“I’m very satisfied with the report that the Texas Ethics Commission has ruled,” Bates said. “From the start of this bond, we have been very transparent about what we were trying to do with this money. It is going to benefit Goodrich ISD, our kids, and our community as well.”
Bates said there would be minimal work for the school board once the funds are received, as the money has been allocated to specific items.
“We have earmarked this money for doors, buses and science labs,” Bates said. “We can’t go back and change that — we would be breaking the law. Everything we posted and everything we put out — factual information — that is what we are going to do with that money. The only thing I’m really concerned about is there’s not going to be enough money to pay for everything that we were wanting on our wish list for renovations needed. We did not want to raise taxes, but unfortunately education is becoming a very expensive business. The great thing about this bond, it’s not going to just touch elementary kids or middle school kids or high school kids. It is going to touch every child in this district.”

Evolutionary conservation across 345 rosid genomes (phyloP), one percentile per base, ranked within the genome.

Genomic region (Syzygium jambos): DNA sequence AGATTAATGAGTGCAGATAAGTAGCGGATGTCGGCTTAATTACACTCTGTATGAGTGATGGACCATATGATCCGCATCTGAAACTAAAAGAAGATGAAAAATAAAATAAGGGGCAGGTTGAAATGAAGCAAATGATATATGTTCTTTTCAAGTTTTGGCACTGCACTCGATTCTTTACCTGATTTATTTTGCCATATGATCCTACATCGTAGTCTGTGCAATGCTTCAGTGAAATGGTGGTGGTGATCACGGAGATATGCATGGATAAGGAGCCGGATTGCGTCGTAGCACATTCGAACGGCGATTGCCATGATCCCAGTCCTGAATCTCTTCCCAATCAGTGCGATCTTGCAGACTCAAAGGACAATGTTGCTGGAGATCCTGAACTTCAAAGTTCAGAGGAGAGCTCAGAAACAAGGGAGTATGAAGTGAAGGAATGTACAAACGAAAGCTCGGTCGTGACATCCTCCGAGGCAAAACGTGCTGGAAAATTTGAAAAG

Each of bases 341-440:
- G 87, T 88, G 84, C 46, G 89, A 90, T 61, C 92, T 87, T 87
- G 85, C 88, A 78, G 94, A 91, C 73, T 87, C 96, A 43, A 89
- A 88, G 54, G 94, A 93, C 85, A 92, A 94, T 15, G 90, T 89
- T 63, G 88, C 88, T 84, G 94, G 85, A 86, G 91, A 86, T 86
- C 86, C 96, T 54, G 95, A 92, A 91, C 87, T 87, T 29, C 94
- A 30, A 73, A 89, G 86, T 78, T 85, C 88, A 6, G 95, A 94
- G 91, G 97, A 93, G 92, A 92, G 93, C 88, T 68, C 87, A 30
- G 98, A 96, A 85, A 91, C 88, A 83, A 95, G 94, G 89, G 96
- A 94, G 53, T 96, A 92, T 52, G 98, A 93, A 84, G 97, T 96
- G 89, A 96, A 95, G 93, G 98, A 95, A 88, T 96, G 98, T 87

There were 60 school districts attempting to pass bonds on May 7. Out of the 60 school districts, the Goodrich bonds were lower than all but two schools. Bates said the district attempted to find an amount low enough to cover essentials and have the smallest impact on taxpayers.
One of the complaints listed in the ethics commission filing involved students who were part of a video placed on YouTube used to educate the public about the bonds. A quick search of YouTube found informational videos of Terrell ISD, Weslaco ISD, Plano ISD, and locally, Splendora ISD bond elections. All had students play a large role in its videos, with shots of students in school and all, by admittance of Bates (who was also the video’s director), were a higher quality of production.
Each of those school districts was attempting to pass bonds at least 10 times the amount of those that passed in Goodrich. Plano topped all asking prices in the state, with a $481 million bond.